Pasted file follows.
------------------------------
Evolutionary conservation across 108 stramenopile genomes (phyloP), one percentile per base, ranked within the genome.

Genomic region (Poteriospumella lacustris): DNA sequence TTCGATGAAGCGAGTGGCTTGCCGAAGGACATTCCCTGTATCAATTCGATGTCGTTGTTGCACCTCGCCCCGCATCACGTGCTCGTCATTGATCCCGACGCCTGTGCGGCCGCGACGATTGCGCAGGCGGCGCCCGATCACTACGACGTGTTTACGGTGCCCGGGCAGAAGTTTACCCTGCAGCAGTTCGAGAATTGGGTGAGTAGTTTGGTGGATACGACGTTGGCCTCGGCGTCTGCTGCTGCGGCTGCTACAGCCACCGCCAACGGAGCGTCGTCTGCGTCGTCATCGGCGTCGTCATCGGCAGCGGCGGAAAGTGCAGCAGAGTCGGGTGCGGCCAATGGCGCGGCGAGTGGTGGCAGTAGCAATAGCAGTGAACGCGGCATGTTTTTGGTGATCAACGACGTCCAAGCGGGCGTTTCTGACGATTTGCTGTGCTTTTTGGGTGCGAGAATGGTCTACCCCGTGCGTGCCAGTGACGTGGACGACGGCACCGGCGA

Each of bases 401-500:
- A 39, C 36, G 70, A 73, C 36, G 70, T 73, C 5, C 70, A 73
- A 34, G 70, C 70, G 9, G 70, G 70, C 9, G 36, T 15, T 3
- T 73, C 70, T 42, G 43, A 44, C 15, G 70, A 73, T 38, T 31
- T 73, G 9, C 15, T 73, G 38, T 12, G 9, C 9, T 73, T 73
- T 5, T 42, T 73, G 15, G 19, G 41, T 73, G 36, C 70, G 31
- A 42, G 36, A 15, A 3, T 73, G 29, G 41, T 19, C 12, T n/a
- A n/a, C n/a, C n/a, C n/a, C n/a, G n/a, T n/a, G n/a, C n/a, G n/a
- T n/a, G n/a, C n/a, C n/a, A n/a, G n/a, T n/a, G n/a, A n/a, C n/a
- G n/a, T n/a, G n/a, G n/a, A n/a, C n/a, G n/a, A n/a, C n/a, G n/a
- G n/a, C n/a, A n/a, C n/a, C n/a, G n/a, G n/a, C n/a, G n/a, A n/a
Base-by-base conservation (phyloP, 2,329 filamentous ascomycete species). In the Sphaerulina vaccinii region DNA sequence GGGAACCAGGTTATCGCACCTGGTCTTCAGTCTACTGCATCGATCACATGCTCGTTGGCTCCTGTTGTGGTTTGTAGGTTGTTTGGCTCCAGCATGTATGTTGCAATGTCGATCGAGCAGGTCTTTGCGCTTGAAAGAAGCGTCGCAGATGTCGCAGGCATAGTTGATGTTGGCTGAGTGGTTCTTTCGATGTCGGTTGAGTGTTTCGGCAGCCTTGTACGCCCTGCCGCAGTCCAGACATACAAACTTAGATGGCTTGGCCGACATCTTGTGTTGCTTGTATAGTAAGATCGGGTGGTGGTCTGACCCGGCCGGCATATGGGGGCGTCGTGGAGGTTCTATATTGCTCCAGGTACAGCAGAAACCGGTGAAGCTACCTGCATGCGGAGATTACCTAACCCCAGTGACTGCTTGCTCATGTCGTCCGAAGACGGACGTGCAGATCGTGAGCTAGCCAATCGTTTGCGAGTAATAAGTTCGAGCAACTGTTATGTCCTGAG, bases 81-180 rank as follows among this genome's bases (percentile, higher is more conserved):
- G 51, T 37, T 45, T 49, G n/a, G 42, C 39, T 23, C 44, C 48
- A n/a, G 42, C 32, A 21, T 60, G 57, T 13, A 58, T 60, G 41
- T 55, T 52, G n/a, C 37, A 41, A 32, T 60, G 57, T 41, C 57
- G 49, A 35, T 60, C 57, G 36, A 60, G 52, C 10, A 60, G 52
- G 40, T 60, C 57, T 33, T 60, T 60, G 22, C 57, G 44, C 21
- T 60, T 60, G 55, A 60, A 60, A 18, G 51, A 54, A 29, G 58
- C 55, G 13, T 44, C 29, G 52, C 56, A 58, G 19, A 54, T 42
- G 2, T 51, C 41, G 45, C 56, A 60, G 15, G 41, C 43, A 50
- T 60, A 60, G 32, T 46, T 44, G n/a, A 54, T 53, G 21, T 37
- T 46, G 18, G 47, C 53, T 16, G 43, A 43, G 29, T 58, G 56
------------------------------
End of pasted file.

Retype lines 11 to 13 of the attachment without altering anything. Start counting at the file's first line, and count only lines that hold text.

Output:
- T n/a, G n/a, C n/a, C n/a, A n/a, G n/a, T n/a, G n/a, A n/a, C n/a
- G n/a, T n/a, G n/a, G n/a, A n/a, C n/a, G n/a, A n/a, C n/a, G n/a
- G n/a, C n/a, A n/a, C n/a, C n/a, G n/a, G n/a, C n/a, G n/a, A n/a